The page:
It makes me so mad. Customers opt-in, review my sales message, talk to my people and choose to buy. Then they do NOTHING and quit. Some even have the gall to criticize the program when they did nothing with what I sent to them. I can see they never opened their emails or logged into their member dashboard. Argh!
I’ve had SAAS clients with past customers who did nothing with the product, but still took the time to post a negative review of the product. Or I’ve seen subscription boxes with past customers posting on social media, saying, “Received a box, never opened, stupid.”
Oh, and this is really a sore spot with my publisher clients. How many times have you heard, “When I put this month’s unopened mailing on top of a pile of four other months of unopened mailings, I decided I needed to call to cancel.”?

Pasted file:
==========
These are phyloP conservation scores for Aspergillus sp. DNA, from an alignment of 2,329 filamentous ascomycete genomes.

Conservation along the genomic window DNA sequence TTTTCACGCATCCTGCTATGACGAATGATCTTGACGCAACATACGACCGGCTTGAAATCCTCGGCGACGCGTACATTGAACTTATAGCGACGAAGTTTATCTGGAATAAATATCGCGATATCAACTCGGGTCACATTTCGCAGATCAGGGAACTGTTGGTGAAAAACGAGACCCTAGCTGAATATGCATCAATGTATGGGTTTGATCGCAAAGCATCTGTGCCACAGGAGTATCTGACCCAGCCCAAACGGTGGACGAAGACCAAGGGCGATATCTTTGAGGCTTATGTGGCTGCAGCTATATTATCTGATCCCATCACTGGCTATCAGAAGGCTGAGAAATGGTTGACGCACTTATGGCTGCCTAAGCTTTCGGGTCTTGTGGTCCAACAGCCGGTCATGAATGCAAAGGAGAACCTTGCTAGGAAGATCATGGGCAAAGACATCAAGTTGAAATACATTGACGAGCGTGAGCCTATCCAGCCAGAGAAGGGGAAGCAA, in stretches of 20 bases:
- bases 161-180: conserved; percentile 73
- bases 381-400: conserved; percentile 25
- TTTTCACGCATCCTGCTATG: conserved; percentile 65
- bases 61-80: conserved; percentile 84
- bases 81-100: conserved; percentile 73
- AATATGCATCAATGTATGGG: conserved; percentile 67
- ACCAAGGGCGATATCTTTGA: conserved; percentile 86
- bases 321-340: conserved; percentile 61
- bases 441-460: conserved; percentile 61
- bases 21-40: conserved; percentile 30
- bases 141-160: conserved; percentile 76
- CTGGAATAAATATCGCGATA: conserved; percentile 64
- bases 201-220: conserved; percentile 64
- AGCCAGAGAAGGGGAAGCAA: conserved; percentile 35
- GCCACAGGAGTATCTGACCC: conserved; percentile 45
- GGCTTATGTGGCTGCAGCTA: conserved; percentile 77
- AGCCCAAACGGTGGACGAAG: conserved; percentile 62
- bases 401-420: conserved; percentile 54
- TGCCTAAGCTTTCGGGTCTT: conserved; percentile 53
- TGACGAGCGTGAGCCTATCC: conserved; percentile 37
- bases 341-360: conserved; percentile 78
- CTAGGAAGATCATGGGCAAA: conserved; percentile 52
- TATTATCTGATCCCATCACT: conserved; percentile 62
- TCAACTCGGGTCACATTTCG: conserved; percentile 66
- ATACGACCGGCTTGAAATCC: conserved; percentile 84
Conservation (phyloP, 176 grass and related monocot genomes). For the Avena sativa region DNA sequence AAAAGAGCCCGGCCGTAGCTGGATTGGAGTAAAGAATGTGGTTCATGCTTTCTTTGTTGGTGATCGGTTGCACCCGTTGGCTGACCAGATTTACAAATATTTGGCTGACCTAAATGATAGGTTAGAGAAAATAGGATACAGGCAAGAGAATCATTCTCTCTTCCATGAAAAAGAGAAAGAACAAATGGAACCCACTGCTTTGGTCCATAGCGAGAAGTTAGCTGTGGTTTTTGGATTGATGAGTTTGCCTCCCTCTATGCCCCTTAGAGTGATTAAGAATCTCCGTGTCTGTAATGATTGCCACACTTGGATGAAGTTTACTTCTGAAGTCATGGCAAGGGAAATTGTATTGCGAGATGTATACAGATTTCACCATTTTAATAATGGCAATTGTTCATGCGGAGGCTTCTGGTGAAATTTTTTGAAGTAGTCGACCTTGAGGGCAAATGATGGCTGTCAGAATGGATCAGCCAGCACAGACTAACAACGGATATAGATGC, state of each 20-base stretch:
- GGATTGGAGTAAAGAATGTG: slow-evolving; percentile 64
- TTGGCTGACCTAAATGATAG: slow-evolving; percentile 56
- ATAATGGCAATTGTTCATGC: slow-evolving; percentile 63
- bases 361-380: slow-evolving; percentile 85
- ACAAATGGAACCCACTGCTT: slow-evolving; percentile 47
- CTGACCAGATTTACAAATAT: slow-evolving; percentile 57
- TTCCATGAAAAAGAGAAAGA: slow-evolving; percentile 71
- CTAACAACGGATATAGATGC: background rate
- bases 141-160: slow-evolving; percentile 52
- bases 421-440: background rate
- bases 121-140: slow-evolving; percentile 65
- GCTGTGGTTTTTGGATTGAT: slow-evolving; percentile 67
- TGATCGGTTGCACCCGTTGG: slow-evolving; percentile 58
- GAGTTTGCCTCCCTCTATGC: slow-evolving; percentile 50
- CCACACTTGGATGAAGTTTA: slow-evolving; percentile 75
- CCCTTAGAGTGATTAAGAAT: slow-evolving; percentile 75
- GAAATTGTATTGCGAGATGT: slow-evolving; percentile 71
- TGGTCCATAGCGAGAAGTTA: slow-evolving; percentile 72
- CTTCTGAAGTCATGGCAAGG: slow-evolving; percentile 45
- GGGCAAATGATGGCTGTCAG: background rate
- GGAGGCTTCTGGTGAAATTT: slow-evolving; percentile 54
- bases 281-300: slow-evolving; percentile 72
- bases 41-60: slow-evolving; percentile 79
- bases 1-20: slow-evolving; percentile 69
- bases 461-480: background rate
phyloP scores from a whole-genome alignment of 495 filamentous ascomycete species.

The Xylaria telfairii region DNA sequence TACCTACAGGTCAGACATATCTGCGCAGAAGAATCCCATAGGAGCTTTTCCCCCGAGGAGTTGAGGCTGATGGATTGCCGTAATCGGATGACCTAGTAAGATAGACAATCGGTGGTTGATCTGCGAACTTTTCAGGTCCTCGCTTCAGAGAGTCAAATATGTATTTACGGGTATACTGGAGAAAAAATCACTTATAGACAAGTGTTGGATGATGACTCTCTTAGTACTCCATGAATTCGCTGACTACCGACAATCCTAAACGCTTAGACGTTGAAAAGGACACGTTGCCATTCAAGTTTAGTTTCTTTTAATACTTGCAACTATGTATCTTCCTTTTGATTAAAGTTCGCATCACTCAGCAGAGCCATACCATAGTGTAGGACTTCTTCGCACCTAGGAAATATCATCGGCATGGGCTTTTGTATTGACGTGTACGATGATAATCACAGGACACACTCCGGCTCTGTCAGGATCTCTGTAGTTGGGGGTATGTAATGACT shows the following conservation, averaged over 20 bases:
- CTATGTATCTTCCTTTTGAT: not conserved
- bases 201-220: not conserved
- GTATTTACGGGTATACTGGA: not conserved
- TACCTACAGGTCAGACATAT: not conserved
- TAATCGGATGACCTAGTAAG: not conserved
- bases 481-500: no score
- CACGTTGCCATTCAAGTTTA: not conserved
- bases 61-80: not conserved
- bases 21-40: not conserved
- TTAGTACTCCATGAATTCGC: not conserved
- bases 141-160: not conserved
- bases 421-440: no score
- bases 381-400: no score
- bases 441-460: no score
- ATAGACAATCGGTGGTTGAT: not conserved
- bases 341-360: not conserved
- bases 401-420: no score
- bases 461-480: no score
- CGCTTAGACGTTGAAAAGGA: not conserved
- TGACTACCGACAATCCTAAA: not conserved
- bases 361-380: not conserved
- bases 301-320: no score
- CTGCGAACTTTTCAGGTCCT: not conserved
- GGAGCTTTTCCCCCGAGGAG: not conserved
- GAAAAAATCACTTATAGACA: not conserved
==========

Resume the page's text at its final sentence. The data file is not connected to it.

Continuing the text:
And, while it frustrates me when members to do it me, I often share their feeling of being overwhelmed. I’m a member of D23, the Walt Disney World fan club. One of the key benefits is a weekly email on Thursday evening with insider videos, behind-the-scenes photos at movie shoots, and photos of interesting videos and insider materials from the Disney archives. More than half the time, I delete the email without opening it. By the time I see it on Friday morning, I’m in “go” mode, trying to answer client emails and get started with consulting projects. Sometimes I reconsider whether I should even renew the thing, as I don’t read the emails they send.
What makes the difference between subscriptions with great engagement rates and the stuff people set aside or ignore? Why do we care?
We care because increased engagement builds retention and increases “switching costs.” I loaded my contacts, built sales forms, and loaded follow-up email sequences into my Infusionsoft app in 2005. I’ve kept that system ever since, because it meets my needs, and it would be a huge pain to convert everything over to a new system.